The Australian Government has submitted a nomination for Budj Bim Cultural Landscape to be included on Australia’s World Heritage Tentative List, the first step in formally nominating it for World Heritage status.
Budj Bim in Lake Condah, Victoria, is one of Australia’s earliest and largest aquaculture systems.
A formal World Heritage nomination for the Budj Bim Cultural Landscape will now be prepared by the Victorian Government and the Gunditj Mirring Traditional Owners Aboriginal Corporation with technical support from the Federal Government. If successful, it will become the first Australian place World Heritage listed solely for Indigenous cultural values.
Dating back thousands of years, Budj Bim shows how a large, settled Aboriginal community systematically farmed and smoked eels to provide food for themselves and as an economic and social base for trade.
It’s a part of Australia’s history that has international significance as it is one of the earliest known aquaculture systems around the world. Adding the Budj Bim Cultural Landscape to the World Heritage Tentative List is the first step in the process of this important place being recognised internationally.
Around 30,000 years ago a volcanic eruption created lava flows that changed the drainage pattern in the area, creating large wetlands. The Gunditjmara community then developed this landscape through the construction of an ingenious system of channels, fishtraps and weirs which provided ideal conditions for growing and harvesting eels.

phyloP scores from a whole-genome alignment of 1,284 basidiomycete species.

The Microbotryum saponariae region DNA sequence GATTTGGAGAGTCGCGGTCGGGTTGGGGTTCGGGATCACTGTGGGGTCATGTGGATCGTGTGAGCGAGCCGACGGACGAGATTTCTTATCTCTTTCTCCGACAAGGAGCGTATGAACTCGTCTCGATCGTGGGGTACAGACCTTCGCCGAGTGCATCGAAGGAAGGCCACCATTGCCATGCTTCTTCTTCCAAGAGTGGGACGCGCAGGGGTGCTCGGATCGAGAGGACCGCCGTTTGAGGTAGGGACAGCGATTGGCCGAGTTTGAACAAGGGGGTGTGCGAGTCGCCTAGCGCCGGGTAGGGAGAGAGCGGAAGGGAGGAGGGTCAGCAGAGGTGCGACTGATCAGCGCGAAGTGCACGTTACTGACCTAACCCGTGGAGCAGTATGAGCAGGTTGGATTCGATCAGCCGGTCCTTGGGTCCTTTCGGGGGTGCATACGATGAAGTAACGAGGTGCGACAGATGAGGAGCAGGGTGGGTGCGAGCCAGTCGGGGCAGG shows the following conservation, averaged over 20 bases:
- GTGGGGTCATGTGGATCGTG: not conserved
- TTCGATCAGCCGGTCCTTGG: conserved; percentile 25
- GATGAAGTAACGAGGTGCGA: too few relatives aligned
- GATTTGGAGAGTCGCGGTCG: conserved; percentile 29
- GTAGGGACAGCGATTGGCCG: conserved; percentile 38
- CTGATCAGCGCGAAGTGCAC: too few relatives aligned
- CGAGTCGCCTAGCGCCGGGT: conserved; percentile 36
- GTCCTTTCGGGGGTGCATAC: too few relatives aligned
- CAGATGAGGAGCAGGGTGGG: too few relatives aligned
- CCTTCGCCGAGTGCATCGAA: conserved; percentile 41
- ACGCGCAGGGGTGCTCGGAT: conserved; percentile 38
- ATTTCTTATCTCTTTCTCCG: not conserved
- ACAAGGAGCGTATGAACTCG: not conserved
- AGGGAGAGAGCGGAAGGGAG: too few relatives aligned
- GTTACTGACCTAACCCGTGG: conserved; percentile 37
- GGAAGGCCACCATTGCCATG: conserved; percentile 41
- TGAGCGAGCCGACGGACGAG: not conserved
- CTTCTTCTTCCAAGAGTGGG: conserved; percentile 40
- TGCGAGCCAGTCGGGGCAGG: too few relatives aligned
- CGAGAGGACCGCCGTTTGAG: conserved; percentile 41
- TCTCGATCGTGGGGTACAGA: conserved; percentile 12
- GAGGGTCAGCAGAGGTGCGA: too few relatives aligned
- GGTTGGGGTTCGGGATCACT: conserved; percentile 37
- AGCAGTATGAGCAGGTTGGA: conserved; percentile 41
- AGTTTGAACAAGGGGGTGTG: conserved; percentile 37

The Gunditjmara Aboriginal people should be congratulated for their tireless advocacy and ongoing commitment for recognition of the international significance of this remarkable site. Today visitors can learn about traditions associated with eel farming and the ongoing ecological management of Gunditjmara country.
If added to the World Heritage List Budj Bim will be Australia’s 20th World Heritage place.
In recognition of its outstanding significance to Australia, Budj Bim was the first place to be added to the National Heritage List when it was created on 20 July, 2004. The site’s important heritage values are protected under the Environment Protection and Biodiversity Conservation Act 1999.
For more information go to www.environment.gov.au/heritage/places/national/budj-bim
See our Australian Heritage article Eel farmers of the Mount Eccles Lava Flow, written by archaeologist Dr Heather Builth, here.